Adherence to Multiple Medications Concurrently

We estimated simultaneous adherence to multiple medication classes for each patient by using the prescription-based adherence estimated for each class in 3 distinct ways (Figure 2). First, we calculated an average of the prescription-based PDC for each patient and then generated a group mean of these averages for the entire cohort. For example, for patients taking 2 classes of oral hypoglycemics, the PDC for each was calculated and then averaged, and this average was used to calculate the mean group PDC. Second, we calculated the number of days during which patients had at least 1 of their prescribed medications available to them beginning from the date they filled their first prescription for any oral hypoglycemic (ie, their earliest index date) until their latest prescription date for any of the medications they were using. For example, for a patient being treated with metformin and glyburide, the numerator of the adherence measure was the number of days during which he or she had either metformin or glyburide available. Third, we estimated the proportion of patients who had a prescription-based PDC of at least 80% for each medication they were using. For example, for patients treated with glyburide and metformin, each patient was considered adherent if his or her prescription-based PDC for each was at least 80%.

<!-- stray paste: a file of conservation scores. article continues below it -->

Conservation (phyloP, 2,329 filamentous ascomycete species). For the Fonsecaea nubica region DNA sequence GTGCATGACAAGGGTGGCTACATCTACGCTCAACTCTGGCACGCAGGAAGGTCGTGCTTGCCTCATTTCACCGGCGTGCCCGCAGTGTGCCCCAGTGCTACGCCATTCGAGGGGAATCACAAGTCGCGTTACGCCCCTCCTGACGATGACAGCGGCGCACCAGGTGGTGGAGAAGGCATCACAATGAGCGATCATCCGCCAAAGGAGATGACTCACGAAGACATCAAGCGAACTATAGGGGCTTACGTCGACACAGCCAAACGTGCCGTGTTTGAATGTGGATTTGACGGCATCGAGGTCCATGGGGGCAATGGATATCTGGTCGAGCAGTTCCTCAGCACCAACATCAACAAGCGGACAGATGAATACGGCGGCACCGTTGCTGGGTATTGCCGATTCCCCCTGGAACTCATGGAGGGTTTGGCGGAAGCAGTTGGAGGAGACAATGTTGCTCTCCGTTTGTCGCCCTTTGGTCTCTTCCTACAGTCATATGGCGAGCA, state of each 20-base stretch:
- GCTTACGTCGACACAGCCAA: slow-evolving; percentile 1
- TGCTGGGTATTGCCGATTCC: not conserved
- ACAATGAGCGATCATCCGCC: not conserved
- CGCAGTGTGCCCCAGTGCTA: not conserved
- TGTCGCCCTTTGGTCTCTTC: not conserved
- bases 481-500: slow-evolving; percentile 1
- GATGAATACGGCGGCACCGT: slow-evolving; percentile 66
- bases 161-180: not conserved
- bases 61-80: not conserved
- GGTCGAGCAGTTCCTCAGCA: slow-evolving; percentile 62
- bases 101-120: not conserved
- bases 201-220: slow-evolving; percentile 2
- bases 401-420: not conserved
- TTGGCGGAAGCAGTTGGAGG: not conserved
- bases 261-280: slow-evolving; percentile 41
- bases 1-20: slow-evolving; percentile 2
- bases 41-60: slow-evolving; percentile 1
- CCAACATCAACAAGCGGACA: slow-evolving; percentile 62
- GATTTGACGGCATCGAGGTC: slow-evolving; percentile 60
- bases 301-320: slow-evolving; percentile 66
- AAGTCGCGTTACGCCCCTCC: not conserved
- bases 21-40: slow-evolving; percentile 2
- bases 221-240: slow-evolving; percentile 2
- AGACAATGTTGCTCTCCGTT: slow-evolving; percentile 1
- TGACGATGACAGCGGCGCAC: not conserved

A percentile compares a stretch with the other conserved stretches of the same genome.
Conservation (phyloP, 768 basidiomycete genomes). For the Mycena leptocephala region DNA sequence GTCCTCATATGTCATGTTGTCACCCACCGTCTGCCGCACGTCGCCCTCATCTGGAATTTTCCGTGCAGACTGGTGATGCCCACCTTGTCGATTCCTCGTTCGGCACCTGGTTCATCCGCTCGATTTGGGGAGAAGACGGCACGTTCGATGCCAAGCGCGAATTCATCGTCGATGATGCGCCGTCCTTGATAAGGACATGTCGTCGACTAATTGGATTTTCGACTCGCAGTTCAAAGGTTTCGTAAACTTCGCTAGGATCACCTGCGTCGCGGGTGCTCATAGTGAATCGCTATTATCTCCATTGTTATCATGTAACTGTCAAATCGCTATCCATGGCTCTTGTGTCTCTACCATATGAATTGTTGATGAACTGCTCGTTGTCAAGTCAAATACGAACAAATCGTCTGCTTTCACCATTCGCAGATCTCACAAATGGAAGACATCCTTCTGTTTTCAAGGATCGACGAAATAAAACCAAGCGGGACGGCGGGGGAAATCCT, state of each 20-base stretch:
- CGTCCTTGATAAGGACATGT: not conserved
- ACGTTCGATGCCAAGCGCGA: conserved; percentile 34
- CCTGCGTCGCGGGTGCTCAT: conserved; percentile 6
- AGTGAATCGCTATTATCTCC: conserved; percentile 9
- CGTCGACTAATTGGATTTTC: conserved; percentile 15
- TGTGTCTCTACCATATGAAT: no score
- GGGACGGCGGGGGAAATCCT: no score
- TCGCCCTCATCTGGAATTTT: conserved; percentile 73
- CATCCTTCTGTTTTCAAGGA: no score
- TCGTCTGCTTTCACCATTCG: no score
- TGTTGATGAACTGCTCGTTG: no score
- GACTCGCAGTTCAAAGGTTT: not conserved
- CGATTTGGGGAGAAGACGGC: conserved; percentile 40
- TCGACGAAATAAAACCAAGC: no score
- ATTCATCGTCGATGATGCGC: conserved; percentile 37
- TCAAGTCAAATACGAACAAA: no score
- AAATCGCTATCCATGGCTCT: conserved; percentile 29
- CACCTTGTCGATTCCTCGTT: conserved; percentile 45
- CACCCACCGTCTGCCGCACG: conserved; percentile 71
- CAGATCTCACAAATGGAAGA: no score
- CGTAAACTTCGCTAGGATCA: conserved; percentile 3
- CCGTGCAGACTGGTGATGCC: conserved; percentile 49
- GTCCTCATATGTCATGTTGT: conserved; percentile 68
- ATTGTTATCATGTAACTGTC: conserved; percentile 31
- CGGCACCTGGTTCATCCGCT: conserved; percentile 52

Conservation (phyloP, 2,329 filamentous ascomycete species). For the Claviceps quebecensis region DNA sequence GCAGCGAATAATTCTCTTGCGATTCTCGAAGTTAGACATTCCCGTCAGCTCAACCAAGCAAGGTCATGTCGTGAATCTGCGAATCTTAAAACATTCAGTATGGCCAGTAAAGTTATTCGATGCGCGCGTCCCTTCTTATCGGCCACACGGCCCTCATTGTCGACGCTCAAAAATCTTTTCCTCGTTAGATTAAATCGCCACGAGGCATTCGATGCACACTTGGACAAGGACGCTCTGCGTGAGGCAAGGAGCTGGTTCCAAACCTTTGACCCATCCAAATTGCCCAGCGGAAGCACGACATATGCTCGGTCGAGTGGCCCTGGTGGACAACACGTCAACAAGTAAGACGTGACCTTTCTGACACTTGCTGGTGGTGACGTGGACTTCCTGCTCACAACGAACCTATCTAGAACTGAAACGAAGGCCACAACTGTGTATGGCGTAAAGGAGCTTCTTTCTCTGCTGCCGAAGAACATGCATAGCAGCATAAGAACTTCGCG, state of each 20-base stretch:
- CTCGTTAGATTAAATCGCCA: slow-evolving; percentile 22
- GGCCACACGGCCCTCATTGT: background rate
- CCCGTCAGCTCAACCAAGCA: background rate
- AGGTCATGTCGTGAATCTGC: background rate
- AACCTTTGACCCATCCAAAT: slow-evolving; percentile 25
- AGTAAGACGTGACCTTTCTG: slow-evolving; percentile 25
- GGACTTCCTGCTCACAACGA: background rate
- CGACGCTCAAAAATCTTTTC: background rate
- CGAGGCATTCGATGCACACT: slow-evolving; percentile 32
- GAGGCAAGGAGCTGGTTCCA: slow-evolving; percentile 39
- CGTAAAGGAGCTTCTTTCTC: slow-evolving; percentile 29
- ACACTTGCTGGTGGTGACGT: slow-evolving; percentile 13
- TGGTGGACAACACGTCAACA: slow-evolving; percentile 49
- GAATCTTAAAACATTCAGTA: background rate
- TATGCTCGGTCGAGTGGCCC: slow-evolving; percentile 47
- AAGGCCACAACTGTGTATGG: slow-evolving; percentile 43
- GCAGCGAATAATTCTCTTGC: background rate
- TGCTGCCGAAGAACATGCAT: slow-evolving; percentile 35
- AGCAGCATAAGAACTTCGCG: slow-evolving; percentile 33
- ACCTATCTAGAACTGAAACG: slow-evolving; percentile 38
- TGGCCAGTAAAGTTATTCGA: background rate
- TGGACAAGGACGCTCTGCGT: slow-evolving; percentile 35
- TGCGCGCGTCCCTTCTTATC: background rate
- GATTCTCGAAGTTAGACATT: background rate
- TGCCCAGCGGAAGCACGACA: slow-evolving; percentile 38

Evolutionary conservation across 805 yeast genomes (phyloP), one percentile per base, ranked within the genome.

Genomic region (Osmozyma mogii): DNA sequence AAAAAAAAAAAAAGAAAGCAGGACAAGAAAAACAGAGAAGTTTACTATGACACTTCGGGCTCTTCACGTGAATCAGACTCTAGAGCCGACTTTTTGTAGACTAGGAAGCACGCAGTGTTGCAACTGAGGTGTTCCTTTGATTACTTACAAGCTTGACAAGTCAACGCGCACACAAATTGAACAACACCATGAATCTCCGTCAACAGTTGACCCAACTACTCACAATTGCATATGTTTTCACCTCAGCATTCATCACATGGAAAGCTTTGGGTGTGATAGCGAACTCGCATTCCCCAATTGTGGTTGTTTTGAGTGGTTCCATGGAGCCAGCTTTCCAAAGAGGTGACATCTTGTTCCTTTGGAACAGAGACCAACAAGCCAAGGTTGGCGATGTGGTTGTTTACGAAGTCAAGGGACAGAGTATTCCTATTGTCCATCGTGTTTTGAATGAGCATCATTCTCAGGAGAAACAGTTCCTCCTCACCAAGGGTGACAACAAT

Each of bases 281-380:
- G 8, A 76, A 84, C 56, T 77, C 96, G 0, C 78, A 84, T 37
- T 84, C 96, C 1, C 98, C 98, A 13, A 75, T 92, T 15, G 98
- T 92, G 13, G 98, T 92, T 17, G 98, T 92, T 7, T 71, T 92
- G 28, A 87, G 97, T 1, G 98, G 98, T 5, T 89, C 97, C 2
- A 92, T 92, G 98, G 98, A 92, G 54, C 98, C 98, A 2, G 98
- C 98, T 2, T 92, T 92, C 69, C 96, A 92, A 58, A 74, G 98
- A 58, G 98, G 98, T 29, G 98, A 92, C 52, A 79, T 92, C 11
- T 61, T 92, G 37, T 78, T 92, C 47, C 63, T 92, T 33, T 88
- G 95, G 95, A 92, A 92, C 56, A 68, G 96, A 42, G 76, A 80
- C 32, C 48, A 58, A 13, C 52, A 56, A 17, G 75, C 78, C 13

We repeated this process using interval-based adherence estimates. In this way, we determined adherence using 6 different methods (ie, 3 different techniques for each of the prescription-based and interval-based methods).


Complex Patterns of Medication Use

Patients taking multiple related medications may have many distinct patterns of medication-taking behavior, and measures of concurrent adherence may differ more substantially for some patients. Therefore, we classified patients into mutually exclusive groups and then applied our 6 adherence definitions to each group individually.


We created medication-taking groups by first generating clinically plausible scenarios of how patients may use multiple medications. For example, patients may initiate therapy with 1 medication and then may be started on a second agent at some point later for them to meet their therapeutic goals. We applied our schema to a subsample of 500 patients from our cohort and then created additional categories for patients who could not be categorized into 1 of our prespecified groups. We used 8 distinct medication-taking patterns generated in this way to categorize our entire cohort based on the definitions given in Table 1 and then applied our 6 different adherence definitions to each group. In all cases, follow-up began on the earliest prescription date for any oral hypoglycemic prescribed in 2005.


Sensitivity Analysis